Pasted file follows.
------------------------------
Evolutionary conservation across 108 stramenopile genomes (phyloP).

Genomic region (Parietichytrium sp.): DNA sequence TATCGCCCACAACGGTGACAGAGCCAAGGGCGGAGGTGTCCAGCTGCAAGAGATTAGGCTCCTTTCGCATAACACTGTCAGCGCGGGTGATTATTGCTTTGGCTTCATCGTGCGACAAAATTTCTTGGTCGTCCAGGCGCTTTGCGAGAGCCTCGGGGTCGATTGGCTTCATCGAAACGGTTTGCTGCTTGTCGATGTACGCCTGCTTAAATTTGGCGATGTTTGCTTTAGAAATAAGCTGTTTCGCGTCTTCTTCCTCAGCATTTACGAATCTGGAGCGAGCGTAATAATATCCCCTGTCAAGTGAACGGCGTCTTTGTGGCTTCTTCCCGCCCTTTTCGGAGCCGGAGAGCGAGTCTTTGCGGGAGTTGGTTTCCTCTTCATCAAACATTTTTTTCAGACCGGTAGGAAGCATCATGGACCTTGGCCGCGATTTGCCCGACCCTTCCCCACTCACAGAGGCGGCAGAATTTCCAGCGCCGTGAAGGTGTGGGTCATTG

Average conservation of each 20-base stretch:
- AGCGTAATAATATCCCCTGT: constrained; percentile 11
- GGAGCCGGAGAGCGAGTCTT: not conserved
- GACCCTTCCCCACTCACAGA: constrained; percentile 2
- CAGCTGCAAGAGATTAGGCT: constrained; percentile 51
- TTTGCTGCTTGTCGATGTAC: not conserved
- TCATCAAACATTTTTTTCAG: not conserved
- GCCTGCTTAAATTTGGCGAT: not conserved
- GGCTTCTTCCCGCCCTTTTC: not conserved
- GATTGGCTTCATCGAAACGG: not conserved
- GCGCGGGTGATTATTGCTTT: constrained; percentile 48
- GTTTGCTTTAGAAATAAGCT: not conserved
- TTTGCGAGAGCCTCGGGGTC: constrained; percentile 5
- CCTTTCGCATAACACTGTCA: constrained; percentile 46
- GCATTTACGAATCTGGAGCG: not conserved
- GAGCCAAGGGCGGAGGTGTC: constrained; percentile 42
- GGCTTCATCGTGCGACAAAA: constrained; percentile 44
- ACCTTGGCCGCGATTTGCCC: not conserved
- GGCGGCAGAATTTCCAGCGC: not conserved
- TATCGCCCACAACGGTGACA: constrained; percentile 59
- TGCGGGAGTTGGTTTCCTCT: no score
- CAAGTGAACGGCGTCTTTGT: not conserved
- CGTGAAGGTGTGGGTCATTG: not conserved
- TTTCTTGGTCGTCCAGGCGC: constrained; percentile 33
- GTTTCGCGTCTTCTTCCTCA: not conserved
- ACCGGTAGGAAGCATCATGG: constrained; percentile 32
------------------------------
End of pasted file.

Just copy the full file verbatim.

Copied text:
Evolutionary conservation across 108 stramenopile genomes (phyloP).

Genomic region (Parietichytrium sp.): DNA sequence TATCGCCCACAACGGTGACAGAGCCAAGGGCGGAGGTGTCCAGCTGCAAGAGATTAGGCTCCTTTCGCATAACACTGTCAGCGCGGGTGATTATTGCTTTGGCTTCATCGTGCGACAAAATTTCTTGGTCGTCCAGGCGCTTTGCGAGAGCCTCGGGGTCGATTGGCTTCATCGAAACGGTTTGCTGCTTGTCGATGTACGCCTGCTTAAATTTGGCGATGTTTGCTTTAGAAATAAGCTGTTTCGCGTCTTCTTCCTCAGCATTTACGAATCTGGAGCGAGCGTAATAATATCCCCTGTCAAGTGAACGGCGTCTTTGTGGCTTCTTCCCGCCCTTTTCGGAGCCGGAGAGCGAGTCTTTGCGGGAGTTGGTTTCCTCTTCATCAAACATTTTTTTCAGACCGGTAGGAAGCATCATGGACCTTGGCCGCGATTTGCCCGACCCTTCCCCACTCACAGAGGCGGCAGAATTTCCAGCGCCGTGAAGGTGTGGGTCATTG

Average conservation of each 20-base stretch:
- AGCGTAATAATATCCCCTGT: constrained; percentile 11
- GGAGCCGGAGAGCGAGTCTT: not conserved
- GACCCTTCCCCACTCACAGA: constrained; percentile 2
- CAGCTGCAAGAGATTAGGCT: constrained; percentile 51
- TTTGCTGCTTGTCGATGTAC: not conserved
- TCATCAAACATTTTTTTCAG: not conserved
- GCCTGCTTAAATTTGGCGAT: not conserved
- GGCTTCTTCCCGCCCTTTTC: not conserved
- GATTGGCTTCATCGAAACGG: not conserved
- GCGCGGGTGATTATTGCTTT: constrained; percentile 48
- GTTTGCTTTAGAAATAAGCT: not conserved
- TTTGCGAGAGCCTCGGGGTC: constrained; percentile 5
- CCTTTCGCATAACACTGTCA: constrained; percentile 46
- GCATTTACGAATCTGGAGCG: not conserved
- GAGCCAAGGGCGGAGGTGTC: constrained; percentile 42
- GGCTTCATCGTGCGACAAAA: constrained; percentile 44
- ACCTTGGCCGCGATTTGCCC: not conserved
- GGCGGCAGAATTTCCAGCGC: not conserved
- TATCGCCCACAACGGTGACA: constrained; percentile 59
- TGCGGGAGTTGGTTTCCTCT: no score
- CAAGTGAACGGCGTCTTTGT: not conserved
- CGTGAAGGTGTGGGTCATTG: not conserved
- TTTCTTGGTCGTCCAGGCGC: constrained; percentile 33
- GTTTCGCGTCTTCTTCCTCA: not conserved
- ACCGGTAGGAAGCATCATGG: constrained; percentile 32